Breaking Down the Kipping Pull Up

Kipping Pull Up

The Kipping Pull Up

The kipping pull up is a standard movement not only in any CrossFit class but also throughout the sport of fitness. Starting from a dead hang position, the athlete pulls their chin above the bar using a combination of arm and full-body movements. This means that it is acceptable to use the legs and/or hips in order to achieve the movement. It might sound like a simple “cheated” pull up but it is important to remember the purpose of a kipping pull up.

The value of a kipping pull up extends beyond strict pulling strength. First, a certain amount of body awareness is necessary in order to competently achieve a kipping pull up. The correct timing of this movement is something that anyone can master, but it takes dedication to achieve it effortlessly. Athletes able to perform a kipping pull up soon become aware of the cardiovascular demands of completing multiple seamless reps, keeping the body tight, forcefully extending the hips, and finishing the pull with their arms. It requires one to use a large amount of muscle, which in turn puts an immense demand on the body to turn over oxygen. Forearm and grip fatigue follow, and until they understand these kinds of limitations, novice athletes will likely tear their hands. Finally, using the hips to generate force allows athletes to perform cheated reps that would otherwise be impossible due to the low fatigue threshold of a strict pull up.

Before you Start

Now, you might be reading this and think to yourself that kipping pull ups sound great and that you want to give them a shot, but here’s a word of warning: This movement should be respected. The majority of shoulder injuries in CrossFit athletes stem from a lack of proper training or requisite upper body strength to safely complete this movement pattern. Ligaments and tendons develop more slowly than muscles. Additionally, being able to complete a kipping pull up does not mean that it should be done under more high stress conditions. Being able to drive a car doesn’t make someone qualified to enter a race. Systematic and progressive loading of the shoulder through proper programming is always recommended before adding volume or chaos to a newly developed skill.

If you are at the point where you can perform a kipping pull up but fail to link them in a series, it is possible that you simply lack upper body strength (strength is never a weakness!). It may also be beneficial to examine the efficiency of your movement. Let’s break down this movement into its parts so that we can get a better understanding of how to increase its efficiency.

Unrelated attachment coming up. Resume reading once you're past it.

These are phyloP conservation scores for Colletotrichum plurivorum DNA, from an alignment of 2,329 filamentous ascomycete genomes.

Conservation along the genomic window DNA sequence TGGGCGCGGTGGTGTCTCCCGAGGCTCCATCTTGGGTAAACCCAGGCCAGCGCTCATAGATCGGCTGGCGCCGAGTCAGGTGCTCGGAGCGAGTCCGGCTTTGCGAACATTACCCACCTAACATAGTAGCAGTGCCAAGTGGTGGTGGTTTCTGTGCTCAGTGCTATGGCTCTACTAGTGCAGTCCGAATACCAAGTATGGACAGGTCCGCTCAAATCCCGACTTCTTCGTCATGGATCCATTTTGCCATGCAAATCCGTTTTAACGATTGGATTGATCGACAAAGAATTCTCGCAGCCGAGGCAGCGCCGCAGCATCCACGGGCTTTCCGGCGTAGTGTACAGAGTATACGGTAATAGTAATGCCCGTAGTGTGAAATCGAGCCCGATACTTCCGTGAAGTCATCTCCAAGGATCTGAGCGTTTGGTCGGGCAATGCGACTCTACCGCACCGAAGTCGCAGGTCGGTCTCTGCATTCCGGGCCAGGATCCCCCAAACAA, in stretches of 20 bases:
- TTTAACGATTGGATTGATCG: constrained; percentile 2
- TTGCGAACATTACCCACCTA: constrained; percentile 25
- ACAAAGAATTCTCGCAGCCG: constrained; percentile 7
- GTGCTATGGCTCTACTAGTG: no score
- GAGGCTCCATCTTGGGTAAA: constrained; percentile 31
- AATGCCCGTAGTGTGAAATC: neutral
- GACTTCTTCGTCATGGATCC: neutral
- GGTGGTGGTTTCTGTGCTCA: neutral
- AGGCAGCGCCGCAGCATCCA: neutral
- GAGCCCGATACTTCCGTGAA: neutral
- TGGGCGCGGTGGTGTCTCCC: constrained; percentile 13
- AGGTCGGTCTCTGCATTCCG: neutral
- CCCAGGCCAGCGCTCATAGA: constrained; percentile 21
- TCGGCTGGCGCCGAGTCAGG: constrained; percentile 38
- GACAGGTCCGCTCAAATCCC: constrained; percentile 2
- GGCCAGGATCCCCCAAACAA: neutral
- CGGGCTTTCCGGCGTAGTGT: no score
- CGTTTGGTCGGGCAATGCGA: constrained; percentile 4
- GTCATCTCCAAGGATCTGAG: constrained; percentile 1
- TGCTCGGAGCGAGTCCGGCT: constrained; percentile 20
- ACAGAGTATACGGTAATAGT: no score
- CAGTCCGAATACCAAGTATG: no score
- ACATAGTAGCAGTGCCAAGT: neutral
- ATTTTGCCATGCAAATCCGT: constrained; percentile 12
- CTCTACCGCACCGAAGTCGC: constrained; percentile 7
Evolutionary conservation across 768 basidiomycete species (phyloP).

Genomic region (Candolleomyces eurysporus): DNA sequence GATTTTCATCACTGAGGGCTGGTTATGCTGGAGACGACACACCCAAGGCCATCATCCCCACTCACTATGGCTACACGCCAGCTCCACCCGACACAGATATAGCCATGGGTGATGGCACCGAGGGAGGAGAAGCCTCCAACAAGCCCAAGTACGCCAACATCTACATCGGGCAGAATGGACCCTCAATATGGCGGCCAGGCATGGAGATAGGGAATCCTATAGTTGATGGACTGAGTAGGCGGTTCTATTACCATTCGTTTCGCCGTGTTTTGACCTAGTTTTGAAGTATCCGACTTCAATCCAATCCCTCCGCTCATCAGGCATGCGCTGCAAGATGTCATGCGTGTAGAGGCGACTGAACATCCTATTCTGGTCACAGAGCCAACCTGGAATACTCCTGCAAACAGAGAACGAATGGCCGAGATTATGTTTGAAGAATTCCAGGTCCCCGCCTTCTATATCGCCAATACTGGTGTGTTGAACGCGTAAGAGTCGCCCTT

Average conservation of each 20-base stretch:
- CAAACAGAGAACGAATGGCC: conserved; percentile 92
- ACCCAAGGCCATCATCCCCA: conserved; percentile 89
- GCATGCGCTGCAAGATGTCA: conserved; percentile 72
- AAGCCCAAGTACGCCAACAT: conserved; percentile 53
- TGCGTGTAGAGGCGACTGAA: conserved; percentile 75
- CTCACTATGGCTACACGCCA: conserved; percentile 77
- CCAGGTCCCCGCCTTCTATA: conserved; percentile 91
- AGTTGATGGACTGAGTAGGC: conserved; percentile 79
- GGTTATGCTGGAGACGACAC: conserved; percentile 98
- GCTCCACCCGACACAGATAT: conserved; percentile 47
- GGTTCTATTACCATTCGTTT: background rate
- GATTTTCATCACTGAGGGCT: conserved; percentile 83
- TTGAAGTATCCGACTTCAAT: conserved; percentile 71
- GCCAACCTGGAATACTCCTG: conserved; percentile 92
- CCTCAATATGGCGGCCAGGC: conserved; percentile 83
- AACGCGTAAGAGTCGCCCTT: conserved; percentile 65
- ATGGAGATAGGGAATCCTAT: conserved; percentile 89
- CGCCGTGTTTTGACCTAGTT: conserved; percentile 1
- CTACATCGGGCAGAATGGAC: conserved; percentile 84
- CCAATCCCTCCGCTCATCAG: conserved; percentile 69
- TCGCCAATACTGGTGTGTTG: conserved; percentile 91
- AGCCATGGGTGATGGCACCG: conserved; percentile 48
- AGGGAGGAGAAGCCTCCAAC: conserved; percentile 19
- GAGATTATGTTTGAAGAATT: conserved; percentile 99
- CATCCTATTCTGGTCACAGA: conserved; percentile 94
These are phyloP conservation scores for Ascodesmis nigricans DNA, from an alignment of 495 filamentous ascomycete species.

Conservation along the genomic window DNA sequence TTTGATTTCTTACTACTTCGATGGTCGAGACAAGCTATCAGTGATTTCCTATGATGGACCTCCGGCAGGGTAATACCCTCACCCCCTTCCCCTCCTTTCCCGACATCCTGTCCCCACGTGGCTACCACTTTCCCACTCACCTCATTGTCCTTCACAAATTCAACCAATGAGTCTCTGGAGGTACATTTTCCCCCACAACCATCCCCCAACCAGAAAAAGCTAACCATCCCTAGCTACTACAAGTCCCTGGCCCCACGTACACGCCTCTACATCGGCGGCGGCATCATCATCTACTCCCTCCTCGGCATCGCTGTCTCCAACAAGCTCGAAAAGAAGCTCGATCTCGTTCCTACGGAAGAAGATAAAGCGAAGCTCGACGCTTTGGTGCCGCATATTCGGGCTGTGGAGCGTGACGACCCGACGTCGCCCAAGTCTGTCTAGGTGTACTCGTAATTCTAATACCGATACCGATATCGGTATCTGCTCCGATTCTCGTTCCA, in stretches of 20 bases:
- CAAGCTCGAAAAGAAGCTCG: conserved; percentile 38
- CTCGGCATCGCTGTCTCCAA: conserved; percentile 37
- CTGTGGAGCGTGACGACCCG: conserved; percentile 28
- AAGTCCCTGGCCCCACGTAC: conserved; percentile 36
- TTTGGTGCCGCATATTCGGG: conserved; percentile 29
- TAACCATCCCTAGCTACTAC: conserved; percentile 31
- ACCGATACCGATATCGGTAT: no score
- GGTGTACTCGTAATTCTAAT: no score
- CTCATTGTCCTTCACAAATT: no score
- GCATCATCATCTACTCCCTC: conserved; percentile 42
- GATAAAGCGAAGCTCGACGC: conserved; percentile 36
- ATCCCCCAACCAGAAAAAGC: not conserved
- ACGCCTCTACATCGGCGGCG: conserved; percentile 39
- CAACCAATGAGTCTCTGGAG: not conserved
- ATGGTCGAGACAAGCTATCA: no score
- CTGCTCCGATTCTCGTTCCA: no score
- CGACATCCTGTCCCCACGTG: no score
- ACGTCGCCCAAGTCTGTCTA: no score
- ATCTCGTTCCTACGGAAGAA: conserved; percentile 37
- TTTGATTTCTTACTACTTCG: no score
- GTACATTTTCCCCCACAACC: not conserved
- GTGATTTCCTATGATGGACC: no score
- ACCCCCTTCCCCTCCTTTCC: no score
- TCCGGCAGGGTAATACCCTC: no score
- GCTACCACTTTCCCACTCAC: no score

The Kip

Otherwise known as the “beat swing,” this movement consists of actively moving between the hollow and arch positions while maintaining tension. The more potential energy you can create through the length and depth of your beat swing, the easier the remainder of the movement will become.

Popping of the Hip

Often overlooked by beginners (especially those that have an immature beat swing), the dynamic opening of the hips at the back end  of the beat swing will help to generate force and push your entire body above the bar.

The Pull

After opening your hips, all that is left is to pull yourself to the bar using your arms. It is important to maintain tension throughout the movement pattern.

The Push Off

Another step that is often overlooked and/or under utilized is pushing off the bar to return back into the beat swing. This will help to recycle your momentum, which keeps the movement fluid and demands less energy for multiple reps.

Now that you have a clearer picture of the kipping pull up’s performance points as well as an understanding of why it is a valuable tool, I hope you can start practicing and refining your technique. It is always recommended to build the static strength to do at least a single strict pull up before adding this more dynamic peice into your training. Finally, if you have any questions about the kipping pull up, how to implement it, or the progressions that lead to unlocking your first strict pull up, feel free to contact us at getstarted@porttowercf.com. We’d be more than happy to help you along your fitness journey!

 

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